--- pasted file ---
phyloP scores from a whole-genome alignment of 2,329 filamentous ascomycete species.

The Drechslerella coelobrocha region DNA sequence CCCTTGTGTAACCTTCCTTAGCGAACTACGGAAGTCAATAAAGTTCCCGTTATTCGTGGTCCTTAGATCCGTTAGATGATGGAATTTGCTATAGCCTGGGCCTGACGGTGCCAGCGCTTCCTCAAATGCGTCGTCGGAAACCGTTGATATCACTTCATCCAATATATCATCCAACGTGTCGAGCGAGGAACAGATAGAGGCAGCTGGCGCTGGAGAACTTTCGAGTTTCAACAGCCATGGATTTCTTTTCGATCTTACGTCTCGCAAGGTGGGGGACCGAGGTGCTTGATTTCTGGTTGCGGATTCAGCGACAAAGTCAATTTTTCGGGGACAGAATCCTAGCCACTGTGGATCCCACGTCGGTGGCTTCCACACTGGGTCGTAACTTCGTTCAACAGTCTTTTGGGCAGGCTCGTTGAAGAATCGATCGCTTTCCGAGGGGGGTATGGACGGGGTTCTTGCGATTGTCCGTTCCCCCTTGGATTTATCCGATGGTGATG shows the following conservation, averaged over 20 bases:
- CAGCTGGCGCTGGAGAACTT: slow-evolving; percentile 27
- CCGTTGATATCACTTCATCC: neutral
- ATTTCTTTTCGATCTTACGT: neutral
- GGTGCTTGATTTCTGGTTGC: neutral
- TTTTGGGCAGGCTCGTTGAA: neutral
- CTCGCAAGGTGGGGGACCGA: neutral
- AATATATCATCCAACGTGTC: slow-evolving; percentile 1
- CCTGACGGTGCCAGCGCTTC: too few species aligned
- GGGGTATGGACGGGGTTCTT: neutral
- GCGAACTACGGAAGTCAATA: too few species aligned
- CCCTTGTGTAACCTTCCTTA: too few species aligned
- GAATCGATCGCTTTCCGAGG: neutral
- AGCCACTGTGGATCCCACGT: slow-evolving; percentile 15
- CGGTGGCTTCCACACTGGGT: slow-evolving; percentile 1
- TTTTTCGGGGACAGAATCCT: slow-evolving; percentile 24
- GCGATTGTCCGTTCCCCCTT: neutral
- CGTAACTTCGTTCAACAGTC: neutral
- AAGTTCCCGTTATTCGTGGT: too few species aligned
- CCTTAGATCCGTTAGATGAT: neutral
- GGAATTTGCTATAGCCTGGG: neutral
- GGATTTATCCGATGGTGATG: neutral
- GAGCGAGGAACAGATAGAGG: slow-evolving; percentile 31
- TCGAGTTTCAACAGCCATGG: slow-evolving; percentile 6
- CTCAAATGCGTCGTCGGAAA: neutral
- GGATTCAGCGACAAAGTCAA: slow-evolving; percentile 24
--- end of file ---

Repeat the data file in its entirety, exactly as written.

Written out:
phyloP scores from a whole-genome alignment of 2,329 filamentous ascomycete species.

The Drechslerella coelobrocha region DNA sequence CCCTTGTGTAACCTTCCTTAGCGAACTACGGAAGTCAATAAAGTTCCCGTTATTCGTGGTCCTTAGATCCGTTAGATGATGGAATTTGCTATAGCCTGGGCCTGACGGTGCCAGCGCTTCCTCAAATGCGTCGTCGGAAACCGTTGATATCACTTCATCCAATATATCATCCAACGTGTCGAGCGAGGAACAGATAGAGGCAGCTGGCGCTGGAGAACTTTCGAGTTTCAACAGCCATGGATTTCTTTTCGATCTTACGTCTCGCAAGGTGGGGGACCGAGGTGCTTGATTTCTGGTTGCGGATTCAGCGACAAAGTCAATTTTTCGGGGACAGAATCCTAGCCACTGTGGATCCCACGTCGGTGGCTTCCACACTGGGTCGTAACTTCGTTCAACAGTCTTTTGGGCAGGCTCGTTGAAGAATCGATCGCTTTCCGAGGGGGGTATGGACGGGGTTCTTGCGATTGTCCGTTCCCCCTTGGATTTATCCGATGGTGATG shows the following conservation, averaged over 20 bases:
- CAGCTGGCGCTGGAGAACTT: slow-evolving; percentile 27
- CCGTTGATATCACTTCATCC: neutral
- ATTTCTTTTCGATCTTACGT: neutral
- GGTGCTTGATTTCTGGTTGC: neutral
- TTTTGGGCAGGCTCGTTGAA: neutral
- CTCGCAAGGTGGGGGACCGA: neutral
- AATATATCATCCAACGTGTC: slow-evolving; percentile 1
- CCTGACGGTGCCAGCGCTTC: too few species aligned
- GGGGTATGGACGGGGTTCTT: neutral
- GCGAACTACGGAAGTCAATA: too few species aligned
- CCCTTGTGTAACCTTCCTTA: too few species aligned
- GAATCGATCGCTTTCCGAGG: neutral
- AGCCACTGTGGATCCCACGT: slow-evolving; percentile 15
- CGGTGGCTTCCACACTGGGT: slow-evolving; percentile 1
- TTTTTCGGGGACAGAATCCT: slow-evolving; percentile 24
- GCGATTGTCCGTTCCCCCTT: neutral
- CGTAACTTCGTTCAACAGTC: neutral
- AAGTTCCCGTTATTCGTGGT: too few species aligned
- CCTTAGATCCGTTAGATGAT: neutral
- GGAATTTGCTATAGCCTGGG: neutral
- GGATTTATCCGATGGTGATG: neutral
- GAGCGAGGAACAGATAGAGG: slow-evolving; percentile 31
- TCGAGTTTCAACAGCCATGG: slow-evolving; percentile 6
- CTCAAATGCGTCGTCGGAAA: neutral
- GGATTCAGCGACAAAGTCAA: slow-evolving; percentile 24